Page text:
MKs spar over bill allowing them to suspend colleagues

The grounds for suspension would be those listed in Basic Law: Knesset for banning a party or person from running: Incitement to violence or racism, support for armed conflict against Israel.

The Knesset plenum  (photo credit: MARC ISRAEL SELLEM)
The Knesset plenum
(photo credit: MARC ISRAEL SELLEM)
The Law, Justice and Constitution Committee debated the pros and cons of an initiative allowing 90 MKs to vote out another lawmaker for hours on Tuesday.
Committee chairman Nissan Slomiansky (Bayit Yehudi) proposed a draft that would allow 61 MKs to request that the Knesset House Committee suspend an MK, and after a process in the committee, 90 MKs would have to approve the suspension for it to take effect.
The grounds for suspension would be those listed in Basic Law: Knesset for banning a party or person from running: incitement to violence or racism; support for armed conflict or terrorism against Israel; or negating Israel as a Jewish and democratic state.
Slomiansky said he removed a controversial article from the bill by which speech endorsing one of the aforementioned prohibited matters could be grounds for suspension.
The idea for the bill was originally suggested by Prime Minister Benjamin Netanyahu after MKs from Balad, one of the parties making up the Joint List, met with the families of 10 terrorists whose bodies were being held by the police. The MKs stood in a moment of silence in memory of “Palestinian martyrs,” and the Balad Facebook page referred to the father of a terrorist who killed three Israelis as the father of a “martyr.”
Knesset legal adviser Eyal Yinon said there is no legal or constitutional problem with the bill.
Still, Yinon raised some questions.
“It does not contradict a basic law,” he said. “Can the Supreme Court overturn a law that contradicts basic values?... It is clear that it is problematic for MKs, even in a special majority, to expel or suspend other MKs based on ideology. At the same time, we cannot ignore that the Knesset decided to set ideological limitations to serving in the Knesset.”
He supported the rarely- used procedure Slomiansky took to draft the bill, by which the committee proposes the bill as opposed to the government or an individual lawmaker.
According to Yinon, the process “allows all political sides take part, instead of [drafting the bill] in a closed cabinet discussion.”
Knesset Speaker Yuli Edelstein expressed support for the bill, saying he would have hoped that such a measure wouldn’t be necessary, but he sees that is not so.
“Can legislation stop the trend, or if we wait, will things work out on their own? I think if we wait, unfortunately, we won’t get to a better place,” he said.
Edelstein suggested that at least 70 MKs be necessary to request that the House Committee vote on suspending an MK, warning that if the number is lower, such requests will be submitted too often and become “meaningless, like no-confidence motions.”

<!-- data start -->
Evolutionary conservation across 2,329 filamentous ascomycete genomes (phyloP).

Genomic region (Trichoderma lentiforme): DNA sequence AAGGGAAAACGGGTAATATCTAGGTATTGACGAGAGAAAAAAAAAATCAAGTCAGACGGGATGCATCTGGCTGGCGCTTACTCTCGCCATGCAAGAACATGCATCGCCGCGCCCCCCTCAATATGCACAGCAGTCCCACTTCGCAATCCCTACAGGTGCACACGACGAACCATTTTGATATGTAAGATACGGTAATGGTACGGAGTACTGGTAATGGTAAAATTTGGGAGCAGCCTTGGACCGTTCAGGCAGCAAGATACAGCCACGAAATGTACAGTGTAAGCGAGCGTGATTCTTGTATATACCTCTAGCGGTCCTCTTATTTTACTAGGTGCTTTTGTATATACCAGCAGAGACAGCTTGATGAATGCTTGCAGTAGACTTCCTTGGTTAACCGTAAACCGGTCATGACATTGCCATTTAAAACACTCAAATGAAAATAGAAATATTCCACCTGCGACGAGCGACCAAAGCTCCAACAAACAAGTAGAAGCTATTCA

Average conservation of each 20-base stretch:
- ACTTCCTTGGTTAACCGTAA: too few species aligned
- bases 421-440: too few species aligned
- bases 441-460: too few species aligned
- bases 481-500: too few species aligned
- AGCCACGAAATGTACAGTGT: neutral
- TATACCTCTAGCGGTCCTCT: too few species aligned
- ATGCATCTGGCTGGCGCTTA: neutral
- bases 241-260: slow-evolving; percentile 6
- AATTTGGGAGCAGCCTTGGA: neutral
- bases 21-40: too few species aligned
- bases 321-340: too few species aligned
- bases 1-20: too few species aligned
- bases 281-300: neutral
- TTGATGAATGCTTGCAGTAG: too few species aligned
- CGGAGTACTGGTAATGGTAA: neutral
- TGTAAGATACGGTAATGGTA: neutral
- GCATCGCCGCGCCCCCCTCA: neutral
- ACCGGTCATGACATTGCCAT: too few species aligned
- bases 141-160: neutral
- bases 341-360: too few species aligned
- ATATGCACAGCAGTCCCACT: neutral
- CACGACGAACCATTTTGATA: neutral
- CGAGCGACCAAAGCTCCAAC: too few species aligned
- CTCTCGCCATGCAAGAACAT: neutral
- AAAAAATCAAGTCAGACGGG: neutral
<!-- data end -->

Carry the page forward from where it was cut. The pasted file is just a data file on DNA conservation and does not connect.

The Knesset speaker evinced hope that coalition discipline would not be used in the case of this vote, calling on MKs to vote according to their conscience.
Opposition MKs came out strongly against the proposal.
“None of us want to see people in the Knesset who don’t recognize Israel as Jewish and democratic, who incite to racism and support terror,” MK Revital Swid (Zionist Union) said. “The question isn’t who we want to see in the Knesset, it’s who has the authority to decide who’s in the Knesset.”
She said that authority should not be in MKs’ hands, but in that of the courts.
Similarly, MK Tzipi Livni (Zionist Union) said she is glad the Ethics Committee suspended Balad MKs and that MK Haneen Zoabi (Joint List) shouldn’t be in the Knesset.
However, she said, if the Supreme Court overturned the Central Election Committee’s decision to ban Zoabi from running, it’s not the Knesset’s job to remove her.
“I’m not defending Balad, I’m defending Israeli democracy,” she said.
Meretz chairwoman Zehava Gal-On was unimpressed by changes suggested to the bill, quipping that “even in a pink wrapping it would be shameful.”
“You are authorizing political assassination.... You’re passing a draconian bill focused on one group. You can criticize Balad’s provocations....
What you’re trying to do is force your worldview on us,” she said to Slomiansky.
MK Masud Gnaim (Joint List) said MKs “are not police officers or judges. How can I judge my political rivals? Does this not contradict the separation of powers?” “This is all about Balad, whose issue was inflated by Netanyahu, who is slowly moving towards an autocratic government,” he claimed.
MK Yoel Hasson (Zionist Union) accused Netanyahu and Zoabi of being “strategic partners” and using the Knesset like a “puppet show.”
MK Michael Oren (Kulanu) spoke in support of the bill, pointing out that the US Constitution allows members of Congress to suspend their colleagues. He recounted that most of the times it was used were during the American Civil War, and quoted former US president Abraham Lincoln about the need for democracy to defend itself.
Similarly, MK Amir Ohana (Likud) said the bill “not only doesn’t harm democracy, it protects it.”
MK Oren Hazan (Likud) said the proposal “responded to the public that has had enough. Enough! We have the right to defend ourselves, and we will not be ashamed.”